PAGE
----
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Shoeboxes send necessities, gospel around the world

The shoeboxes are stacked 6 feet high and a good 30 yards down an entry hall. There are shoeboxes being packed into larger boxes and loaded onto dollies to be moved to the tractor-trailer trucks. There are tractor-trailer trucks already full of boxes waiting to be driven to North Carolina.

And here come more cars filled with more shoeboxes to be added to the stacks in the hall.

There was a driver who came up with one 4-year-old aboard presenting the Porter Memorial Baptist crew with one box. Then there was the small congregation of New Hope Baptist Church in Woodford County bringing 1,262 boxes, and they'd convinced another church to come along with them and bring 170 more.

And there was a woman who drove up at a temporary drop-off earlier in the week and had managed to squeeze 150 shoeboxes into a Camry.

What's in the shoeboxes?

"We put in a shirt, Crayons, pencils, soap, socks, stuffed animals and some other stuff she'd like," says Victoria Graves, 11, a Beaumont Middle School student who packed her box for a 4- to 6- year-old girl.

Victoria was wielding a big tape dispenser and prepping boxes. She was, as much as Joan of Arc wielding a sword in her day, doing what she could to spread the word of God.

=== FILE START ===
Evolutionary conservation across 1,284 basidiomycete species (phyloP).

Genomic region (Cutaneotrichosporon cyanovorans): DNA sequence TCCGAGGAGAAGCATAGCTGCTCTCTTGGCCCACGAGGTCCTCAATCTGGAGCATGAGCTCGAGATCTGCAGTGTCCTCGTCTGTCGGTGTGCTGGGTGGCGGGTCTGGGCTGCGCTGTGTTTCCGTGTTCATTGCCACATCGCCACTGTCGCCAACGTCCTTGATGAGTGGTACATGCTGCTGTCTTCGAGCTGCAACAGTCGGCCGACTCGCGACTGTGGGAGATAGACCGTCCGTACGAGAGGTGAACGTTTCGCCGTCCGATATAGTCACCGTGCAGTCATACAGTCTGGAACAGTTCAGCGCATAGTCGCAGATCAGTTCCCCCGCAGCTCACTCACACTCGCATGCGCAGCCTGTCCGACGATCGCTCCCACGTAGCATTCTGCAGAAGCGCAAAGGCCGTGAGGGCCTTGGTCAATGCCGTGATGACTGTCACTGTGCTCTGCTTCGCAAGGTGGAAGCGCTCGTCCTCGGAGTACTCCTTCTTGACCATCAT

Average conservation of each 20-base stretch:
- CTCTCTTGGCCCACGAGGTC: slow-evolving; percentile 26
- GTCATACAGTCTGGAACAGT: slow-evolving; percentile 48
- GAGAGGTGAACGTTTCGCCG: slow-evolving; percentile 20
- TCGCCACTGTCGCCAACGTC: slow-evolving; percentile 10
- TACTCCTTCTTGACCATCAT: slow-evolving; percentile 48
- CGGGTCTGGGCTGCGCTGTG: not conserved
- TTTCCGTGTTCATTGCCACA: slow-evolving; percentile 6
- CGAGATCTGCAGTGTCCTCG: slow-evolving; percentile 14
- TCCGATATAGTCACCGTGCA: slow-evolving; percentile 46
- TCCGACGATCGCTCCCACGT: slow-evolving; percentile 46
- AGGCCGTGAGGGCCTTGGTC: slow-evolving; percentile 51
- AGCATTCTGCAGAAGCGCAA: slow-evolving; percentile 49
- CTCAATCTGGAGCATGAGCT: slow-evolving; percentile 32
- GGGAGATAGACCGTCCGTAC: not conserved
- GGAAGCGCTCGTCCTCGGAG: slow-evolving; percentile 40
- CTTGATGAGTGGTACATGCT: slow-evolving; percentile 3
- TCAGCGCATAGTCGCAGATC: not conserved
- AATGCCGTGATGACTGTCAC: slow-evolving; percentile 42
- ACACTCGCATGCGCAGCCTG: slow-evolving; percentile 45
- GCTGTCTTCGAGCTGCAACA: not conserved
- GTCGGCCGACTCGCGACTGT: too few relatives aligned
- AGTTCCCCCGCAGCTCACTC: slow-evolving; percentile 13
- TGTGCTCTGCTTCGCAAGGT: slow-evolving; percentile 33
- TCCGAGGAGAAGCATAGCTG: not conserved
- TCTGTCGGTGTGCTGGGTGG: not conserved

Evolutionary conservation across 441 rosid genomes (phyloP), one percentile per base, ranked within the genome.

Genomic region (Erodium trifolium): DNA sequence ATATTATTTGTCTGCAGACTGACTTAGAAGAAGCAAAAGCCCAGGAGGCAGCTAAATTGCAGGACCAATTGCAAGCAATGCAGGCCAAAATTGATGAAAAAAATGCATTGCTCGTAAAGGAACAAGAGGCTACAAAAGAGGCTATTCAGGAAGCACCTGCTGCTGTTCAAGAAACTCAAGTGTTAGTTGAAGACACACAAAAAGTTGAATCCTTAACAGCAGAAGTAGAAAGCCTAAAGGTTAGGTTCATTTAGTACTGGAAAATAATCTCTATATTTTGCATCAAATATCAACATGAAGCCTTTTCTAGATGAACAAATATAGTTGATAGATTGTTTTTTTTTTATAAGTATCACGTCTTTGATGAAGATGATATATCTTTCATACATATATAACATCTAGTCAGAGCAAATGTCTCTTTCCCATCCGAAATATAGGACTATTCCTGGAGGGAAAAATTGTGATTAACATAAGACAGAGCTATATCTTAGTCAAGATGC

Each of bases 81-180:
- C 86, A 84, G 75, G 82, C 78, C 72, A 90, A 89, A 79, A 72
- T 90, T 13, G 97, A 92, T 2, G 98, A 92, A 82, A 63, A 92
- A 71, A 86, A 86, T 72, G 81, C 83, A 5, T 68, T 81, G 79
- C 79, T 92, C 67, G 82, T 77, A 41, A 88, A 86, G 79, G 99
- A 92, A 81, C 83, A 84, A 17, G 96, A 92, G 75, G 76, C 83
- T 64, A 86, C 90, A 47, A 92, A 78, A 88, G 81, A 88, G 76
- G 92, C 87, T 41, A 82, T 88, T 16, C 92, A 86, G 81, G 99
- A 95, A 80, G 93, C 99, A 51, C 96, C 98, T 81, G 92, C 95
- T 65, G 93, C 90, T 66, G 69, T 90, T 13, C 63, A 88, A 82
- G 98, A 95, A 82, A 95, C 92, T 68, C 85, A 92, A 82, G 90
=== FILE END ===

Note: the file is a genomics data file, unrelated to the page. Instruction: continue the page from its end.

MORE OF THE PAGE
This is Operation Christmas Child and each shoebox — filled with equal parts fun and necessities — will also include a pamphlet about the life of Christ for a child overseas. And, judging by how things were going late Sunday afternoon, there is no reason to suspect that the area's churches will not meet their local goal of filling 13,500 shoeboxes by Tuesday. That's when the trucks leave Lexington to go to Boone, N.C., for final processing.

It's Porter Memorial's first time to be an area donation center, serving nine counties, says Larry Cranfill, minister of missions. "For us, it's a tremendous way to get the gospel out. It places a premium on sharing the love of Christ throughout the world."

The program, which is now 16 years old and has served 75 countries, collected 8 million shoeboxes in 2008 alone. Since its inception, more than 63 million have been distributed.

David Holbrook, local coordinator at Porter, says the best part about the local program is that it's got such an ecumenical outreach. Up drives a van from Primrose labeled "New Springs United Methodist Church" just then to prove it. So, too, the Hallman family car, which brings 78 shoeboxes from St. Andrews Anglican Church in Versailles and 12 shoeboxes from the Ukranian Pentecostal Church. (The two churches are sharing a home for a time while one is building a new sanctuary.)

Hallman says St. Andrews has been filling and donating shoeboxes for children overseas for at least five years now and they make a special packing party of it for their own youth.

That way, "the kids get involved and really take ownership of the gifts to others," he said.

Six-year-old Sarah Hallman explained that "other kids don't really get toys. They have a lot less than us."

Back inside the building, Elise McKinney, 8, was working with her father to pack the shoeboxes.

Yes, she said, everybody needs to get things at Christmas time. But "everybody needs to celebrate Christ's birth," she added. "This will help."